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I have been told that we, “Had one of the great love stories of all time.”  I will not argue or dispute that.  We were married 55 years.  It was 56 years ago today that we exchanged vows. Like today, it was a Sunday morning and we got married at 11:15 AM Central Daylight Time.  She was a student nurse, and in those days, student nurses were not allowed to be married, so we eloped, and thought we would be able to keep it a secret.  Dream on.  She turned in her resignation to the nursing school the next day because we could not stand the idea of being apart that much.  A few years later, when civil rights laws began to take effect, nursing schools allowed students to be married.  She went back to school, finished her degree, and got her Registered Nurse license.  
We were married by Judge J. Fred Gore.  One of his relatives is a lawyer and told me that Judge Gore was Al Gore’s uncle.  No matter, the little ceremony held in his chambers that Sunday morning, “took.”

Here is Judge Gore filling out the Marriage License in his office.

I am not going to spend a lot of time on a history of her many accomplishments in this diary. I will save that for later. This is a love letter.  

Dearest Letha, my love,

Fifty-six years ago last spring, when I visited Buddy’s dorm room and saw your photograph on his desk, I was smitten. I picked up your picture and flopped down on his bunk.  Buddy's roommate, Carson, picked up his camera and took a picture.  That moment in time is now memorialized forever.

I told Buddy on the spot that I was going to take his new girlfriend away from him and marry her.  He did not believe me until we went on that double date and we spent more time paying attention to each other than to our own dates.  It was not long after that, I got sick and you came to see me in my hospital room.  Heck of a first date, that was.  Later I joked that the care at the hospital was so good, I took one of the nurses home with me.  I took your picture from my hospital bed.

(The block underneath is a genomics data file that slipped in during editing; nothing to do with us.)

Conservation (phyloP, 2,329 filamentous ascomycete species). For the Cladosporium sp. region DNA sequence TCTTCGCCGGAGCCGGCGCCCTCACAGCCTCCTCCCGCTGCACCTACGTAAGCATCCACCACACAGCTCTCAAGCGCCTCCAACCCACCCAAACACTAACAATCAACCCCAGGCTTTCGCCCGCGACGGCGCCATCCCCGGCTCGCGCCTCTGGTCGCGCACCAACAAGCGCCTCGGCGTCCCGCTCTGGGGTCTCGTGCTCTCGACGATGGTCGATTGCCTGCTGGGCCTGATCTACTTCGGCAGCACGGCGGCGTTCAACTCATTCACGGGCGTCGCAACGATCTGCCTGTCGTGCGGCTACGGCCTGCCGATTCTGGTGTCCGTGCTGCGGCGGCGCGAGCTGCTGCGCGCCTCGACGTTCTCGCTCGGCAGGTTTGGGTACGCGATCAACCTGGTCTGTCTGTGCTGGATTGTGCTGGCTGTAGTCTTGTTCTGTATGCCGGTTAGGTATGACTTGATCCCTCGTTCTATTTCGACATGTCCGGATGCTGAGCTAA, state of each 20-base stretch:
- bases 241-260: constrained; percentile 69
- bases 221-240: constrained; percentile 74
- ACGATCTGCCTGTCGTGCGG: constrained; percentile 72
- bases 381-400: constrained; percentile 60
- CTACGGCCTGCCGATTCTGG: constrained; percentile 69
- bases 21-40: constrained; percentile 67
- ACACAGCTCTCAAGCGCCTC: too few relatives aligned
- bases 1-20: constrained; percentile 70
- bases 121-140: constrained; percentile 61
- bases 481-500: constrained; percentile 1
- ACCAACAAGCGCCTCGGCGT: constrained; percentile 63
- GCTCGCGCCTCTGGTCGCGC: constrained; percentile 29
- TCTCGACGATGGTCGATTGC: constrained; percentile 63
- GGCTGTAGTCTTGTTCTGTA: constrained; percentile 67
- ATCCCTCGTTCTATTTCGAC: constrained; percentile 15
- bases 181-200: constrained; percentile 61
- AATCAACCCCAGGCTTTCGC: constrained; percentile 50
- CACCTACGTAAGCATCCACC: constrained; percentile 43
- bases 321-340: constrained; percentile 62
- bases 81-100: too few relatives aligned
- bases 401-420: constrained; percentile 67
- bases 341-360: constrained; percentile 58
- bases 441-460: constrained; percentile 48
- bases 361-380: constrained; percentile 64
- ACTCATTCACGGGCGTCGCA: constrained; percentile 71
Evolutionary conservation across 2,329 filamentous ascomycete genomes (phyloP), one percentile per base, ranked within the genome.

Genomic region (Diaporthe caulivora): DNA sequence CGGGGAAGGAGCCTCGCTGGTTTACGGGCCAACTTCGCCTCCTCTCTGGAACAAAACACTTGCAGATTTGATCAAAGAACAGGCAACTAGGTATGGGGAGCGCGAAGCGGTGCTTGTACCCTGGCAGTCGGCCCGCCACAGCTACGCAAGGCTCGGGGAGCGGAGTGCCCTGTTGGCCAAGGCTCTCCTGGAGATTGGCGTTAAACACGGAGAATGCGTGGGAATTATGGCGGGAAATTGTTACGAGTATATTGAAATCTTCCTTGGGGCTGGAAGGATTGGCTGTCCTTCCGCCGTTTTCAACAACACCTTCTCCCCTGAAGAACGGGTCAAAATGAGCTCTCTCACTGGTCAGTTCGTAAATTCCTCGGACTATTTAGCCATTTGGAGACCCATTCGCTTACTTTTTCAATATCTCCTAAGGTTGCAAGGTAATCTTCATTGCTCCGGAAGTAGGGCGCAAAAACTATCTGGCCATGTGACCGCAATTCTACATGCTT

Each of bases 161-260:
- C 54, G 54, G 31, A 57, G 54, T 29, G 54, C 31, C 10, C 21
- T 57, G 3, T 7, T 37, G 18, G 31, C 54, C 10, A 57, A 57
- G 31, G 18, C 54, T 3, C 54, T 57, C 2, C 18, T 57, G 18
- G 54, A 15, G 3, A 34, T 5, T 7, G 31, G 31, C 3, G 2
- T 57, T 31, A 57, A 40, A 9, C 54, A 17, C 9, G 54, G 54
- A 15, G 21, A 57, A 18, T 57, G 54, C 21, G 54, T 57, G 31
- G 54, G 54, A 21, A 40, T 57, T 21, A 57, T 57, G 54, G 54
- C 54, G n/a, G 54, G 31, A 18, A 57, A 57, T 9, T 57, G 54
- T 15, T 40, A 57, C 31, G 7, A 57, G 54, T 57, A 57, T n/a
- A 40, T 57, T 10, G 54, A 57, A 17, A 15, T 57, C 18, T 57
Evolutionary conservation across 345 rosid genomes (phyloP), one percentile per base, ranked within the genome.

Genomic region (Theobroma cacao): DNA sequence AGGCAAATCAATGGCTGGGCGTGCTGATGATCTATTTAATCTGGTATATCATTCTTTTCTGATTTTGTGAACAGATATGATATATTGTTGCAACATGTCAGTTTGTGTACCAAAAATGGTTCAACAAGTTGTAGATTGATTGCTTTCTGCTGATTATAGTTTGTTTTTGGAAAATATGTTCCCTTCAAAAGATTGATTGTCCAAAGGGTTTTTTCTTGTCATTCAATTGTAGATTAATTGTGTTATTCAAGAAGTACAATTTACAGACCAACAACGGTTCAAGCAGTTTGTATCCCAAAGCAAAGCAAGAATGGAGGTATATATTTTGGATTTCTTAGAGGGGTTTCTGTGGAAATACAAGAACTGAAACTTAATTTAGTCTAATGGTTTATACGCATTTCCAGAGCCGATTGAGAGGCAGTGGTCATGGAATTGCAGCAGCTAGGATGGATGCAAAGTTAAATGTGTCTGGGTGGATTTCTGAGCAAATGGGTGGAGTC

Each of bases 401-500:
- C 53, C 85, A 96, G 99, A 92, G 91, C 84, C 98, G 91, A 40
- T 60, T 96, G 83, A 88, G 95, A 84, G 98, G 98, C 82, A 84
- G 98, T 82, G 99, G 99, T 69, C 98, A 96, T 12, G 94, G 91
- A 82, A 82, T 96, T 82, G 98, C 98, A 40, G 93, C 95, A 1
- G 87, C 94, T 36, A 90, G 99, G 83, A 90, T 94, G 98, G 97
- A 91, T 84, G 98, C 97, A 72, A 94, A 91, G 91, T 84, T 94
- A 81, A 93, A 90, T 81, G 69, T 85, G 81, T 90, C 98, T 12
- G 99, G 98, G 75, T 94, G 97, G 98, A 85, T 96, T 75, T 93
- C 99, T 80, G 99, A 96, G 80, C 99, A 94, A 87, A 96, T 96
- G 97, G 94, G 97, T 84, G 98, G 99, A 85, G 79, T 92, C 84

We were inseparable the spring and summer of 1956, and spent as much time as we could together.  I took a picture of you on the golf course near your house, on the seventh green.


By August, we hatched up the plan that we would elope and get married.  We would keep it a secret from everyone but a few close friends and our families.  A week later, the hard realization set in that you did not want to go back and live in the dorm, you wanted to stay with me.  That was a hard decision for both of us.  We were poor, but I don’t think we were ever happier.

If anyone ever had a calling, it was you.  You were destined to be a nurse.  Your father died of a ruptured appendix when you were only eleven days old, and you were convinced that if he had better care, he might have lived.  You started out as a nurse's aide, then became an LPN and then later got your Registered Nurse's license.  I remember that you never liked nurses in scrubs and refused to wear scrubs.  You were a real professional, and wearing a white uniform and cap were as much a part of your identity as your blue Celtic eyes.